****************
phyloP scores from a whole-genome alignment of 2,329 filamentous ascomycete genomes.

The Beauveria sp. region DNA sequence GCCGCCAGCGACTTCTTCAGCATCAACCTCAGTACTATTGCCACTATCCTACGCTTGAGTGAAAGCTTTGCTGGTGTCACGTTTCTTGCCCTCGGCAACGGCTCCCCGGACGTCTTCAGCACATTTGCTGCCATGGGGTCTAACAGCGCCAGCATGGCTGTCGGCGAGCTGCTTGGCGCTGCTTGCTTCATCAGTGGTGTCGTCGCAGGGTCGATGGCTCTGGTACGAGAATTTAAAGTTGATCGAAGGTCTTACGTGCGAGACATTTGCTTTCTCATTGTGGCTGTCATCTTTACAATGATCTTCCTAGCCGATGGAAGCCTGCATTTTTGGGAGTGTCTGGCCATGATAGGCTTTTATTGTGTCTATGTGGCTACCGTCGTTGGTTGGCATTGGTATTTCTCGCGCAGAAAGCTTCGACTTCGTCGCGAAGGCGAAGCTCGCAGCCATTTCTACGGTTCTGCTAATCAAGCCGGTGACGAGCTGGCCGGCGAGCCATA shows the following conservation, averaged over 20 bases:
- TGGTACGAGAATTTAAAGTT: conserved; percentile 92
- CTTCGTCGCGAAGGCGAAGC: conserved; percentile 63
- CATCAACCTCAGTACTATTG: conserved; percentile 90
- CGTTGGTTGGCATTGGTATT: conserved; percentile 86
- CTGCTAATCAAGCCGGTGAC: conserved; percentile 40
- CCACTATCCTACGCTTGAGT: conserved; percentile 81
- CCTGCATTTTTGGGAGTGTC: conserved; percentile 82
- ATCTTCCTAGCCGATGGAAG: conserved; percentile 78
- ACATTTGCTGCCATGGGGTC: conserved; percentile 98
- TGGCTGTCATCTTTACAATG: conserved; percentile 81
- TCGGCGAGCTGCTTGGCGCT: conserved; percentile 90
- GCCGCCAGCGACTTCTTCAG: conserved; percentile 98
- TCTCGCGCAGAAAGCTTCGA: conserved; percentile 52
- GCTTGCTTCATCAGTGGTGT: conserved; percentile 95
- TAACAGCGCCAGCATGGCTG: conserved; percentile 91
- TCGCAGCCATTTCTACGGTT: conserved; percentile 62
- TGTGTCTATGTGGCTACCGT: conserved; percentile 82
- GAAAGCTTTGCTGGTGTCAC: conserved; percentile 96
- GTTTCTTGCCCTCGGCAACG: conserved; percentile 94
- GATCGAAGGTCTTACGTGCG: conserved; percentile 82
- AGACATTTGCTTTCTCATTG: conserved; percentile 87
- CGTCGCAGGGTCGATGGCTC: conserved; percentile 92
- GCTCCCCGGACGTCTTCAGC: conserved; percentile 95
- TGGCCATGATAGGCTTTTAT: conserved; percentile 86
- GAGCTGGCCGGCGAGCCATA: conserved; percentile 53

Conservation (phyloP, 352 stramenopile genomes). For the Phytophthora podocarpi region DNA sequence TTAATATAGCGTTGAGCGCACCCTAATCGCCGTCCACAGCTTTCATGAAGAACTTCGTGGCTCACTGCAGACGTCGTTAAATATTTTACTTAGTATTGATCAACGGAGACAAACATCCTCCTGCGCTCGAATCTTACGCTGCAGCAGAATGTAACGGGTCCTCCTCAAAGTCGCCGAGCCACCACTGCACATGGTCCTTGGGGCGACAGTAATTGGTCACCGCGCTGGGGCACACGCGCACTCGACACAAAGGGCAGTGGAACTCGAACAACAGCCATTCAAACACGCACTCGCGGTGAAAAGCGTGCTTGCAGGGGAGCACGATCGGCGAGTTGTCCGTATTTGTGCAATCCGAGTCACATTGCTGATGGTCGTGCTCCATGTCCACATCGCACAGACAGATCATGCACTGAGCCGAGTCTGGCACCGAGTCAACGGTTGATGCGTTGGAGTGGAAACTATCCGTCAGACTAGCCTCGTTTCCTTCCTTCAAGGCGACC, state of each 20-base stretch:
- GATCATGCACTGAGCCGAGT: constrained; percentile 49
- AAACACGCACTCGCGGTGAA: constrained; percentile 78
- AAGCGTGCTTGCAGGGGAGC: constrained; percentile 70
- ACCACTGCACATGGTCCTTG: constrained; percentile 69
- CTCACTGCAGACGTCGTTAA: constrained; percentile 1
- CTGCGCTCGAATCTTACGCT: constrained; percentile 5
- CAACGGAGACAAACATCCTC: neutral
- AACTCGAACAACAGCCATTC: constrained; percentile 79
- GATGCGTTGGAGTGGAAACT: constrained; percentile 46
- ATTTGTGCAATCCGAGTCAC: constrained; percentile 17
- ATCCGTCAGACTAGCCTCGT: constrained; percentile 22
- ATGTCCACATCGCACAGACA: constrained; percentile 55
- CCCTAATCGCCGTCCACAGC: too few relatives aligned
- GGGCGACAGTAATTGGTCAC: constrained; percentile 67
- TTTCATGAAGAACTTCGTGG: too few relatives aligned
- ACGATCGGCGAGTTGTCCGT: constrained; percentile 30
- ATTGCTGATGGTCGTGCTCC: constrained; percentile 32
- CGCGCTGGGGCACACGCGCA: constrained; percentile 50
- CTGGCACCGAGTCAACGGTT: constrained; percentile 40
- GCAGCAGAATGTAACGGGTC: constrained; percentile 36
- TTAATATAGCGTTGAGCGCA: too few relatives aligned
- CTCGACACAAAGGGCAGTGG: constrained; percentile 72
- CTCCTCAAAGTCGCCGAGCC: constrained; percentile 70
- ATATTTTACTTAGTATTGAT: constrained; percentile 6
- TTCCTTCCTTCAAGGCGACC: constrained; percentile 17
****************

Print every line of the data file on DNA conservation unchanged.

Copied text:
phyloP scores from a whole-genome alignment of 2,329 filamentous ascomycete genomes.

The Beauveria sp. region DNA sequence GCCGCCAGCGACTTCTTCAGCATCAACCTCAGTACTATTGCCACTATCCTACGCTTGAGTGAAAGCTTTGCTGGTGTCACGTTTCTTGCCCTCGGCAACGGCTCCCCGGACGTCTTCAGCACATTTGCTGCCATGGGGTCTAACAGCGCCAGCATGGCTGTCGGCGAGCTGCTTGGCGCTGCTTGCTTCATCAGTGGTGTCGTCGCAGGGTCGATGGCTCTGGTACGAGAATTTAAAGTTGATCGAAGGTCTTACGTGCGAGACATTTGCTTTCTCATTGTGGCTGTCATCTTTACAATGATCTTCCTAGCCGATGGAAGCCTGCATTTTTGGGAGTGTCTGGCCATGATAGGCTTTTATTGTGTCTATGTGGCTACCGTCGTTGGTTGGCATTGGTATTTCTCGCGCAGAAAGCTTCGACTTCGTCGCGAAGGCGAAGCTCGCAGCCATTTCTACGGTTCTGCTAATCAAGCCGGTGACGAGCTGGCCGGCGAGCCATA shows the following conservation, averaged over 20 bases:
- TGGTACGAGAATTTAAAGTT: conserved; percentile 92
- CTTCGTCGCGAAGGCGAAGC: conserved; percentile 63
- CATCAACCTCAGTACTATTG: conserved; percentile 90
- CGTTGGTTGGCATTGGTATT: conserved; percentile 86
- CTGCTAATCAAGCCGGTGAC: conserved; percentile 40
- CCACTATCCTACGCTTGAGT: conserved; percentile 81
- CCTGCATTTTTGGGAGTGTC: conserved; percentile 82
- ATCTTCCTAGCCGATGGAAG: conserved; percentile 78
- ACATTTGCTGCCATGGGGTC: conserved; percentile 98
- TGGCTGTCATCTTTACAATG: conserved; percentile 81
- TCGGCGAGCTGCTTGGCGCT: conserved; percentile 90
- GCCGCCAGCGACTTCTTCAG: conserved; percentile 98
- TCTCGCGCAGAAAGCTTCGA: conserved; percentile 52
- GCTTGCTTCATCAGTGGTGT: conserved; percentile 95
- TAACAGCGCCAGCATGGCTG: conserved; percentile 91
- TCGCAGCCATTTCTACGGTT: conserved; percentile 62
- TGTGTCTATGTGGCTACCGT: conserved; percentile 82
- GAAAGCTTTGCTGGTGTCAC: conserved; percentile 96
- GTTTCTTGCCCTCGGCAACG: conserved; percentile 94
- GATCGAAGGTCTTACGTGCG: conserved; percentile 82
- AGACATTTGCTTTCTCATTG: conserved; percentile 87
- CGTCGCAGGGTCGATGGCTC: conserved; percentile 92
- GCTCCCCGGACGTCTTCAGC: conserved; percentile 95
- TGGCCATGATAGGCTTTTAT: conserved; percentile 86
- GAGCTGGCCGGCGAGCCATA: conserved; percentile 53

Conservation (phyloP, 352 stramenopile genomes). For the Phytophthora podocarpi region DNA sequence TTAATATAGCGTTGAGCGCACCCTAATCGCCGTCCACAGCTTTCATGAAGAACTTCGTGGCTCACTGCAGACGTCGTTAAATATTTTACTTAGTATTGATCAACGGAGACAAACATCCTCCTGCGCTCGAATCTTACGCTGCAGCAGAATGTAACGGGTCCTCCTCAAAGTCGCCGAGCCACCACTGCACATGGTCCTTGGGGCGACAGTAATTGGTCACCGCGCTGGGGCACACGCGCACTCGACACAAAGGGCAGTGGAACTCGAACAACAGCCATTCAAACACGCACTCGCGGTGAAAAGCGTGCTTGCAGGGGAGCACGATCGGCGAGTTGTCCGTATTTGTGCAATCCGAGTCACATTGCTGATGGTCGTGCTCCATGTCCACATCGCACAGACAGATCATGCACTGAGCCGAGTCTGGCACCGAGTCAACGGTTGATGCGTTGGAGTGGAAACTATCCGTCAGACTAGCCTCGTTTCCTTCCTTCAAGGCGACC, state of each 20-base stretch:
- GATCATGCACTGAGCCGAGT: constrained; percentile 49
- AAACACGCACTCGCGGTGAA: constrained; percentile 78
- AAGCGTGCTTGCAGGGGAGC: constrained; percentile 70
- ACCACTGCACATGGTCCTTG: constrained; percentile 69
- CTCACTGCAGACGTCGTTAA: constrained; percentile 1
- CTGCGCTCGAATCTTACGCT: constrained; percentile 5
- CAACGGAGACAAACATCCTC: neutral
- AACTCGAACAACAGCCATTC: constrained; percentile 79
- GATGCGTTGGAGTGGAAACT: constrained; percentile 46
- ATTTGTGCAATCCGAGTCAC: constrained; percentile 17
- ATCCGTCAGACTAGCCTCGT: constrained; percentile 22
- ATGTCCACATCGCACAGACA: constrained; percentile 55
- CCCTAATCGCCGTCCACAGC: too few relatives aligned
- GGGCGACAGTAATTGGTCAC: constrained; percentile 67
- TTTCATGAAGAACTTCGTGG: too few relatives aligned
- ACGATCGGCGAGTTGTCCGT: constrained; percentile 30
- ATTGCTGATGGTCGTGCTCC: constrained; percentile 32
- CGCGCTGGGGCACACGCGCA: constrained; percentile 50
- CTGGCACCGAGTCAACGGTT: constrained; percentile 40
- GCAGCAGAATGTAACGGGTC: constrained; percentile 36
- TTAATATAGCGTTGAGCGCA: too few relatives aligned
- CTCGACACAAAGGGCAGTGG: constrained; percentile 72
- CTCCTCAAAGTCGCCGAGCC: constrained; percentile 70
- ATATTTTACTTAGTATTGAT: constrained; percentile 6
- TTCCTTCCTTCAAGGCGACC: constrained; percentile 17